I bought one parenting book when I was pregnant. A “ baby bible” of sorts written by a renowned parenting “expert”. I read the first two chapters, flicked through the remainder of the pages anxiously before deciding that the best thing I could do with this “expert advice” was to chuck it in the nearest bin.
I didn’t toss the material aside because I felt I knew better. I knew absolutely nothing about the “correct” way to ensure a baby settles into a good sleeping routine or what’s the best way to ensure a satisfactory belly burp. As I looked at the glossy cover of my now obsolete purchase, I did know that I had succumbed to two things; the power of marketing and fear.
So, I did what all good nerds do. I went to my bookshelf, remembering that I had another book that contained information about “the perfect parent”. This book was to become my go-to guide whenever I felt overwhelmed by the challenges of motherhood.
“Freakonomics” by Steven D. Levitt and Stephen J. Dubner – Chapter 5: “What makes the perfect parent?”
Levitt and Dubner discuss the contradictory advice given by parenting experts and the effect this has on new parents. By the expert sounding so sure of themselves and taking a firm stance on how an issue should be addressed, the expert engages with the reader’s emotions. Levitt and Dubner go on to state that,
“No one is more susceptible to an expert’s fearmongering than a parent. Fear in is fact a major component of the act of parenting”.
Damn right, lads! The fear starts before baby arrives. Fear surrounding labour and meeting baby.
“Will the epidural cross the placenta and affect the baby? What if the baby hates me?”
There’s fear about feeding.
“What if I can’t breast feed? What if I don’t want to breastfeed and people judge me? What if I do want to breast feed and people judge me?”
Don’t forget the health and safety fears.
“We’ll have to bubble wrap all the furniture and move into a bungalow so the baby doesn’t hurt herself! And no more hot drinks for fear of burning small hands!”
Industry smells this fear and senses your credit card vibrating with excitement because the fear is accompanied by the need to show how much you love baby. New fear-filled parents! Welcome to the manipulative and over-priced world of baby equipment.
Need a car seat, of course you do, you can’t leave the hospital without one. The midwife will actually keep the baby in the CUMH until they are old enough or tall enough to sit in a car without a babyseat if you don’t buy the latest, newest model on the market. You could buy other models which meet EU standards and are just as safe but this one is the best for your baby
Decorating the nursery, well, you could buy a chest of drawers from any furniture shop but that won’t reflect the depth of the love you feel for your baby, will it? And look, this one has drawer knobs that are shaped like teddy bears so you will get absolutely no use out of it afterwards.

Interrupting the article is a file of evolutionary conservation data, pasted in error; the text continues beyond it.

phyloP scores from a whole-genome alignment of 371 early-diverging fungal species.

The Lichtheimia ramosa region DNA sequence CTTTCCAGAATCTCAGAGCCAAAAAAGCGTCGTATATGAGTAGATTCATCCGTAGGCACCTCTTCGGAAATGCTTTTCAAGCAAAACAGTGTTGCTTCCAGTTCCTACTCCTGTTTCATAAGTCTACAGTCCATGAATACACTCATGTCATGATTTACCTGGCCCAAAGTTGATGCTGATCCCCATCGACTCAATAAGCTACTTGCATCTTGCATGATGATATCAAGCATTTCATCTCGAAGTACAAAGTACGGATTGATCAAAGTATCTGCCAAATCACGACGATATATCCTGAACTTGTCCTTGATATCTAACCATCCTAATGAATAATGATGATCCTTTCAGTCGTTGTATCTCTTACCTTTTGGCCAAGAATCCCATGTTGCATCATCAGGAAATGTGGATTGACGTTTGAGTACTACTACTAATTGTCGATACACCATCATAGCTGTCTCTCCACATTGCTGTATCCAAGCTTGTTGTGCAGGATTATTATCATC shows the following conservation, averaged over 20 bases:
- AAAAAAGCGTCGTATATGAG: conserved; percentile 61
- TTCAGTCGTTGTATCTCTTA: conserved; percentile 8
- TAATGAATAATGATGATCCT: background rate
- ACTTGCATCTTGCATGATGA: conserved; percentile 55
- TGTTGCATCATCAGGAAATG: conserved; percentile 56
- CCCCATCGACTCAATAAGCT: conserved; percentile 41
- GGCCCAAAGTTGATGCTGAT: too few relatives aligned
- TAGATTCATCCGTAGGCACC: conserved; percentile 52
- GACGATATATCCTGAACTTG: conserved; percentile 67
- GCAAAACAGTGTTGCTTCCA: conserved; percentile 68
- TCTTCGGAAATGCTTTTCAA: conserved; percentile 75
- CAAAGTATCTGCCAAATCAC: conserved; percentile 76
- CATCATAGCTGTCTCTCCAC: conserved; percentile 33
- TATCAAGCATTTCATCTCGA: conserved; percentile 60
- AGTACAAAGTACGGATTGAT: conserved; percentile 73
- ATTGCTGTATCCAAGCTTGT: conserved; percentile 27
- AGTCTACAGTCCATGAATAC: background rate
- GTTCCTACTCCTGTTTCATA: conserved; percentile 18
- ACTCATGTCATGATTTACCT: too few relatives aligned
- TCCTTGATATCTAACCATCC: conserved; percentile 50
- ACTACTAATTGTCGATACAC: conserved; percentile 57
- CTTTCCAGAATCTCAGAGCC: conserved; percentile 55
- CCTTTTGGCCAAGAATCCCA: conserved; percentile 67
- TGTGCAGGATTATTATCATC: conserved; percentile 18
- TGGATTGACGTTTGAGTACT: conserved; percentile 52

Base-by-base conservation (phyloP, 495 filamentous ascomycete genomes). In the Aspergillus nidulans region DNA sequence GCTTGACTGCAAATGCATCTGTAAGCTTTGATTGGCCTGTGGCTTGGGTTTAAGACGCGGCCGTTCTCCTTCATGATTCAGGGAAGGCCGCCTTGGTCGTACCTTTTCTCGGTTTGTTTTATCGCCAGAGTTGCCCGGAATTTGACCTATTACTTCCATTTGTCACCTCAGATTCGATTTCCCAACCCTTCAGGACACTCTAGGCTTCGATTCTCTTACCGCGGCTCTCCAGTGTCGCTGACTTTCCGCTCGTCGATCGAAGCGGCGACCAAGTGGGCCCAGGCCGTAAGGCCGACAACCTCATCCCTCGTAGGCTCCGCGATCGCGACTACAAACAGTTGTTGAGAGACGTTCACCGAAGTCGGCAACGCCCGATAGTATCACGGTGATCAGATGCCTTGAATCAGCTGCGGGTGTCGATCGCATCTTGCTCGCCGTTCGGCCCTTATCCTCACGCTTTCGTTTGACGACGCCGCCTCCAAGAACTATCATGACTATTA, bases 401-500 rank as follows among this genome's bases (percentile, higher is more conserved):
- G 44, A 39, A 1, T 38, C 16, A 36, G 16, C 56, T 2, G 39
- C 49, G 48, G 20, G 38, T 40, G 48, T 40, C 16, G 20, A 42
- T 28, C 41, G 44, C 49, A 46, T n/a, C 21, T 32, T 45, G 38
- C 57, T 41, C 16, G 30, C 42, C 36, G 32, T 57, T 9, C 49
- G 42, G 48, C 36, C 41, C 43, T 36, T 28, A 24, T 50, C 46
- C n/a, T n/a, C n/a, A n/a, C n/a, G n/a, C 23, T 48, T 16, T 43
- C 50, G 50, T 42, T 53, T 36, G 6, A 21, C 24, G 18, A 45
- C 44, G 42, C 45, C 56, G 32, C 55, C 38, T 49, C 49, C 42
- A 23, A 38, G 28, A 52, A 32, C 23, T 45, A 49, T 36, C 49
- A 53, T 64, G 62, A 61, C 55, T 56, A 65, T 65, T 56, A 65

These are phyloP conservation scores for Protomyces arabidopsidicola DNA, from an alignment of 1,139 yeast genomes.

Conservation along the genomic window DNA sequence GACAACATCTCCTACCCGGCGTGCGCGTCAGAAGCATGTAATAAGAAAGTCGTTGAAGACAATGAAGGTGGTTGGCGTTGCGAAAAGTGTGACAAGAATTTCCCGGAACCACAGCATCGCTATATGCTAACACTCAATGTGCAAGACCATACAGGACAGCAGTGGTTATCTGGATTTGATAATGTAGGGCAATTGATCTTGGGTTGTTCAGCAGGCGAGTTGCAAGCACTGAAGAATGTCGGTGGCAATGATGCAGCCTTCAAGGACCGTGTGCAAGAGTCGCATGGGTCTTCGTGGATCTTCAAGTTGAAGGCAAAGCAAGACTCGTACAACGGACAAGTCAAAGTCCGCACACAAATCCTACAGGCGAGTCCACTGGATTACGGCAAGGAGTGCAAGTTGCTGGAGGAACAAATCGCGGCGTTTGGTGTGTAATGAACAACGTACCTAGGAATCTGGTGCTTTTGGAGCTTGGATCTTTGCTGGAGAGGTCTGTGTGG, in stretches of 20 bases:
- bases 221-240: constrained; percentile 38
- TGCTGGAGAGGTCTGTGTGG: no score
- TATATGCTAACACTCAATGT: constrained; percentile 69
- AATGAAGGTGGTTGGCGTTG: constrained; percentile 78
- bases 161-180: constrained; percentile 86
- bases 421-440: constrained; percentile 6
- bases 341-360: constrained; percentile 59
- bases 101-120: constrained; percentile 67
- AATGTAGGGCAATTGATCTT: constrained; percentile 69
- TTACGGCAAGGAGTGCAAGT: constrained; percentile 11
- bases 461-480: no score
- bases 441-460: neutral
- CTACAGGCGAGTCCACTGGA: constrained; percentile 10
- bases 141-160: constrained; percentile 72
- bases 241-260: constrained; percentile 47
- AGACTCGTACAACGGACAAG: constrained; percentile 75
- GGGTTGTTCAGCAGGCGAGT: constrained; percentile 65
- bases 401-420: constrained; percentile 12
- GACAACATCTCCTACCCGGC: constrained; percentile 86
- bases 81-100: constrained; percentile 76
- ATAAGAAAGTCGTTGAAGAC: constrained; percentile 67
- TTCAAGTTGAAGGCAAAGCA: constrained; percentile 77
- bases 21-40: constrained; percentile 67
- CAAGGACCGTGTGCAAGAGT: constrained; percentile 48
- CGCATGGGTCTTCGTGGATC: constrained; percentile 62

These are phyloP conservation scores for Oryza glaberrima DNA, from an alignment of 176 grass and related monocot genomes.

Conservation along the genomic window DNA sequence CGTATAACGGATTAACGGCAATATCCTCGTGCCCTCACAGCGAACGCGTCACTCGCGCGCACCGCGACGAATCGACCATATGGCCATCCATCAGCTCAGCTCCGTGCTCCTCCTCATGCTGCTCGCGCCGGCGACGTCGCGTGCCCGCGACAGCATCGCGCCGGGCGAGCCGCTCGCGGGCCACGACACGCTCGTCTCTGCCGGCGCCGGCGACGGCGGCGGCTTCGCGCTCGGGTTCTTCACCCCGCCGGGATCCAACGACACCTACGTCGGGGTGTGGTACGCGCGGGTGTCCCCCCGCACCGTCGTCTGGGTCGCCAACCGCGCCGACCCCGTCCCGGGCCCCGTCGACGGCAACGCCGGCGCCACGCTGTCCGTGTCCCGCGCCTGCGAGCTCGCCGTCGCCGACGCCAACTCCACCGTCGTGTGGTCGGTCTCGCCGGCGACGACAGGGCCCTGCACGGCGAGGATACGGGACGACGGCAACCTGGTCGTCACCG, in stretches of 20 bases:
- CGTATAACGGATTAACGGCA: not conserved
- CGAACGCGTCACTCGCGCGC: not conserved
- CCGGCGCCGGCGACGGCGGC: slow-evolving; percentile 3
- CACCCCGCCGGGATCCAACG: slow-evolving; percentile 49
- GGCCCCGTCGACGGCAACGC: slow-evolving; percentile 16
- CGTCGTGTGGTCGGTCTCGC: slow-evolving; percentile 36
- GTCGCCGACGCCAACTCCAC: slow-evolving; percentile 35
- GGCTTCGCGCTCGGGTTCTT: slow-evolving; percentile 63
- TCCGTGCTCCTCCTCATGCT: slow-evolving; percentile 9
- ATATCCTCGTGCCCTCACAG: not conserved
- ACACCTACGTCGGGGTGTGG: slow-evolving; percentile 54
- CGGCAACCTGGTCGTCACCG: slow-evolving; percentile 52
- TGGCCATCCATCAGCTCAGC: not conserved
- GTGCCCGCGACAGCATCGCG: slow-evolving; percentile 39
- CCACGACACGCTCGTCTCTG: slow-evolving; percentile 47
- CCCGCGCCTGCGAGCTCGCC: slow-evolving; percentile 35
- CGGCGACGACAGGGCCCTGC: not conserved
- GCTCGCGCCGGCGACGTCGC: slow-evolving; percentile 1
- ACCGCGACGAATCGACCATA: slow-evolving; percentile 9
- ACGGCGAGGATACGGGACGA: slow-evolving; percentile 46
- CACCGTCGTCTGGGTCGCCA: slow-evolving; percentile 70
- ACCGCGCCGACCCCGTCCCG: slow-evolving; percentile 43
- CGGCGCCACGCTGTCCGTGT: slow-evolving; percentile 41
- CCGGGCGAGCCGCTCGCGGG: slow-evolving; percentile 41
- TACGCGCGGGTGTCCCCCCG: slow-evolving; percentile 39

Out and about, you’re going to need a stroller. You could get an average buggy but you’re not going to be an average parent, are you?. You need a vehicle for your infant that represents your lifestyle. Cup holder for your little one’s babychino. Built in ipad holder. Seventy five gears plus enormous wheels for off-roading terrain. When you arrive at playgroup, you’ll arrive in style and your stroller will need its own parking space.
And it doesn’t stop there. Now, we have to learn how to parent. Thankfully, there are more glossy books available on parenting that contradict each other in their advice that we may purchase at all leading bookstores across the country. Sometimes these parenting experts are on the tv, guiding us on our parenting journey from toddler to teen.
“Set the Skybox to record, for God’s sake! We might need those pearls of wisdom in eight years time when she is ten years old!”
So, as a non-expert, here’s my two cents worth.
When it comes to buying for baby, if you are on a budget, check out www.babymarket.ie and groups on social media that sell preloved baby equipment. If you want to buy new, wait until the end of a season line and buy a new item on sale. If you like an item in a store, compare the price with an online competitor to ensure you are getting the best deal.
Buy the bare essentials for your newborn. People will give you a lot of gifts and a lot of pre-loved items. As old fashioned as it sounds, babies really just want to be fed, dry, warm and loved.
Whichever way you choose to feed baby, breast or bottle, is fine. If you need support while breast feeding, don’t be afraid to ask for it. Grab all the support you need from breast feeding counsellors and parenting groups like Cuidiu. Likewise, if breast-feeding doesn’t work out or if you choose not to breast feed, don’t feel guilty. Do what you feel is right for you and your family.
Seek advice from an expert for matters that affect the health and well-being of your family, such as support from a GP and support groups if you or your partner may be suffering from post natal depression etc. Seek advice when you feel that you are unsure and you could do with some guidance from other supportive parents and from family. They’ll give you advice for free so it will save you a few Euro and you might even get tea and a biscuit with a nice chat.
Above all, believe in yourself and trust your instincts.